The math behind
Physics.LineCast(A, B) is what we call a ray intersection test.
A to be the origin of the ray,
B-A to be the direction of the ray, and look for potential intersections along the line
P(t) = A + (B-A)*t for
0 <=t <= 1 (or other equivalent formations that differ only in details)
For many shapes, we have a closed-form formula we can apply to find the specific
t value where the ray hits it, if it does at all. If there's no such value of
t, or the intersection happens at
t < 0 or
t > 1, then there's no intersection with our line segment.
Different shapes will use different formulas:
So this gives us a simple algorithm: loop over all the collision shapes in your scene, apply the corresponding ray intersection formula for each one, and keep the lowest value of
t you find in the range 0...1.
This will give you correct results, but it's not fast. We waste a lot of time evaluating the formula on objects nowhere near the ray, or on distant objects likely to be occluded by something closer.
So we apply an acceleration structure to help us zero in on just the shapes worth checking, ideally in roughly front-to-back order. That lets us keep the correctness, while making the test much cheaper/faster.
There are a lot of forms this could take, depending on your needs:
We could divide your world into a grid of cells, and store collision shapes in each cell they overlap.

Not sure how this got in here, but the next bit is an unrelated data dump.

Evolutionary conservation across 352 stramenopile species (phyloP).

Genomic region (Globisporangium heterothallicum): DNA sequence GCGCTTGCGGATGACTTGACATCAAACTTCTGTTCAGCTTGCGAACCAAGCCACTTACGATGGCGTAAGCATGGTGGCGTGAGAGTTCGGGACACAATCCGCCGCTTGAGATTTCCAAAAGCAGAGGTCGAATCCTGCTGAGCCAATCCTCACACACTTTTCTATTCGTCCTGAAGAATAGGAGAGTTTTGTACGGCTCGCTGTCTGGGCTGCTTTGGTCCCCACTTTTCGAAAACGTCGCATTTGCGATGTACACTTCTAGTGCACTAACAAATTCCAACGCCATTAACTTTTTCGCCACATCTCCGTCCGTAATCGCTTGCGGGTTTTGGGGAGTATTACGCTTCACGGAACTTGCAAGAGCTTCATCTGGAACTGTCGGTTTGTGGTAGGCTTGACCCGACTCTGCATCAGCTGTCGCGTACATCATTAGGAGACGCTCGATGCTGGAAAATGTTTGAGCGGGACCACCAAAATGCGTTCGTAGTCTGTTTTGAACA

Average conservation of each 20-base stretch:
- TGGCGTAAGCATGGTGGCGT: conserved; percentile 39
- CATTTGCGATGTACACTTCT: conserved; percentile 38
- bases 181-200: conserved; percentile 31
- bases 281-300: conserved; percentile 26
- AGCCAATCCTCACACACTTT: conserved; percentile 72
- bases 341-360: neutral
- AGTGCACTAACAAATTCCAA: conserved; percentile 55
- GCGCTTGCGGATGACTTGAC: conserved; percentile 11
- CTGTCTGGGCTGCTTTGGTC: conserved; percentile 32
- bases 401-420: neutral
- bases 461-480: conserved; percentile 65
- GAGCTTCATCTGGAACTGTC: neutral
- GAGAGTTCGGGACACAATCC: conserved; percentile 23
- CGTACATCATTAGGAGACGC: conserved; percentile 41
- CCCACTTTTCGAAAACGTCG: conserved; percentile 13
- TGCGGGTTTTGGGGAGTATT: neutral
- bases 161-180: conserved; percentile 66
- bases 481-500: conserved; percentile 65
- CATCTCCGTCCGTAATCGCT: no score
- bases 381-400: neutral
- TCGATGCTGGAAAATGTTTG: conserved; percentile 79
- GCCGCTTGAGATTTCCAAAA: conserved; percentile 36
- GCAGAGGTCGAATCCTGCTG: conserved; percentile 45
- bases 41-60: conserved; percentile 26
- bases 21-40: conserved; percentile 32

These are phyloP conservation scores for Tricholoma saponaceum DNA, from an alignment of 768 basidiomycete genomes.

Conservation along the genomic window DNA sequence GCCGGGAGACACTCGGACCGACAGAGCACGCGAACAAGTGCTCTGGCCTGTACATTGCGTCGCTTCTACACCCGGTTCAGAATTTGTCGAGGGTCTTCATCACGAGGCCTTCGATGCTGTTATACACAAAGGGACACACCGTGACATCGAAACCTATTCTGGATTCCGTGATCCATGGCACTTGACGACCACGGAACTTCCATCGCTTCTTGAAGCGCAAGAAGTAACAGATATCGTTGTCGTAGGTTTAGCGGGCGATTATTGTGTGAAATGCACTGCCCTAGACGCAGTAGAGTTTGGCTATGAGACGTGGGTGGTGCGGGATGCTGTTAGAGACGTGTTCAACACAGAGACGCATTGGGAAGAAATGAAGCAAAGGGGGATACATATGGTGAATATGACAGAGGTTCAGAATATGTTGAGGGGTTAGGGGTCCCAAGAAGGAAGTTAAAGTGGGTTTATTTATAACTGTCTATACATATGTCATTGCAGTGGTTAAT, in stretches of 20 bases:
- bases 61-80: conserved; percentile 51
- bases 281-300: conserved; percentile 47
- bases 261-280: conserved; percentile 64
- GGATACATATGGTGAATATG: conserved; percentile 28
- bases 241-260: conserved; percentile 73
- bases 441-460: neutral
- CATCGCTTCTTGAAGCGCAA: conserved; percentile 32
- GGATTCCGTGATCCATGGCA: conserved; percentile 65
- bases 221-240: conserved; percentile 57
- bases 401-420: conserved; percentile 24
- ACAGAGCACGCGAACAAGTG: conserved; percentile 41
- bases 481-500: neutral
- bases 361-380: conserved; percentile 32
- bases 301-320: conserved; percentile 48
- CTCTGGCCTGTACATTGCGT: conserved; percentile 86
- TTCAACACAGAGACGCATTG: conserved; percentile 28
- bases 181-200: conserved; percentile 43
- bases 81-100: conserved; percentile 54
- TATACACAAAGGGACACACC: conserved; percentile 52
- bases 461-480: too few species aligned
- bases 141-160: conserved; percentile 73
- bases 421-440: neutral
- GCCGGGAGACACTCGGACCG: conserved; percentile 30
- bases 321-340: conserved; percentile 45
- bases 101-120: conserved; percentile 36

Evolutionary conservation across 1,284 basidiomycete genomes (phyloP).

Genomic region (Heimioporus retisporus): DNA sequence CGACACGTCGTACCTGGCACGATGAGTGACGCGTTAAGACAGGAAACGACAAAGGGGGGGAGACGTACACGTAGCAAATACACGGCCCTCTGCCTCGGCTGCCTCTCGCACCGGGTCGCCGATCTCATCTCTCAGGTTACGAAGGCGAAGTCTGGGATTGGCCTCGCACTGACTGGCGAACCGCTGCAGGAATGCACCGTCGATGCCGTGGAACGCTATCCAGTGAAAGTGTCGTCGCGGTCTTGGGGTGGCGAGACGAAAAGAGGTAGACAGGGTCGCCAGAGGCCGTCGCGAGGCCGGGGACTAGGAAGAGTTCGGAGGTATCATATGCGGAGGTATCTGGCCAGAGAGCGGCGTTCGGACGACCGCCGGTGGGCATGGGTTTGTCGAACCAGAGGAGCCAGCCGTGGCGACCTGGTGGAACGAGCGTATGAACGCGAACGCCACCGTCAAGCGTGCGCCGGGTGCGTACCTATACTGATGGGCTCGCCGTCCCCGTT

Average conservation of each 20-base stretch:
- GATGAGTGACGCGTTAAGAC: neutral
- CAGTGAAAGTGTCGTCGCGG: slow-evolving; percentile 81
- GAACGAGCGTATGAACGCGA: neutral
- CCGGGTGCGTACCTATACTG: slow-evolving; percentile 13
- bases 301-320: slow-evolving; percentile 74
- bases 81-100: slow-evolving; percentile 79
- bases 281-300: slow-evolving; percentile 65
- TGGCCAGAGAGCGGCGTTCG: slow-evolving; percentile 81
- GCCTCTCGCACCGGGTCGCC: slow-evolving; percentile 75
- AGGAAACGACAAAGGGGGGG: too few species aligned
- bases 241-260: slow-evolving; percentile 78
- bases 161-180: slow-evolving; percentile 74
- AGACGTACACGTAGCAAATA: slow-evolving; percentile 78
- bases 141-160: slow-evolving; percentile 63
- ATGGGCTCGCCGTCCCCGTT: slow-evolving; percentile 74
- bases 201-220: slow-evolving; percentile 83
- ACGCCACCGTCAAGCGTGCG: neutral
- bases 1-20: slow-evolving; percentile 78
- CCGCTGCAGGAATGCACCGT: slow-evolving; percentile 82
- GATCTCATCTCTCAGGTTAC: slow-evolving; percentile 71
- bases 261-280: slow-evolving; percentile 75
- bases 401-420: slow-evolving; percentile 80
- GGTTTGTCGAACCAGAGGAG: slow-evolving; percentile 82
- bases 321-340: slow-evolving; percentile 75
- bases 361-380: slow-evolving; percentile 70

Then we can march the ray through this grid (kind of like Bresenham's line algorithm), so that we visit each cell in front-to back order.
For each cell we visit, we run the intersection formulas on just the shapes in that cell, skipping any cells our ray doesn't touch.
We could group objects into a bounding volume hierarchy, and test our ray only against the bounding volume of the root node of that tree. If we find a hit, we test against the bounding volume of its children, and recurse this way until we narrow in on the intersecting objects to run the fine-grained formula on.
We usually use a very simple shape for the bounding volumes, so that test is fast, letting us quickly discard large swaths of the scene.
For all these approaches, it's important to know when to stop. The first hit you found isn't necessarily the nearest hit - it could be that the next object you check has a closer hit point. We can again use a bounding volume to estimate the closest possible hit on an object, and stop our search once the closest possible estimate is further away than the closest hit we've found, guaranteeing that we do indeed have the closest result now.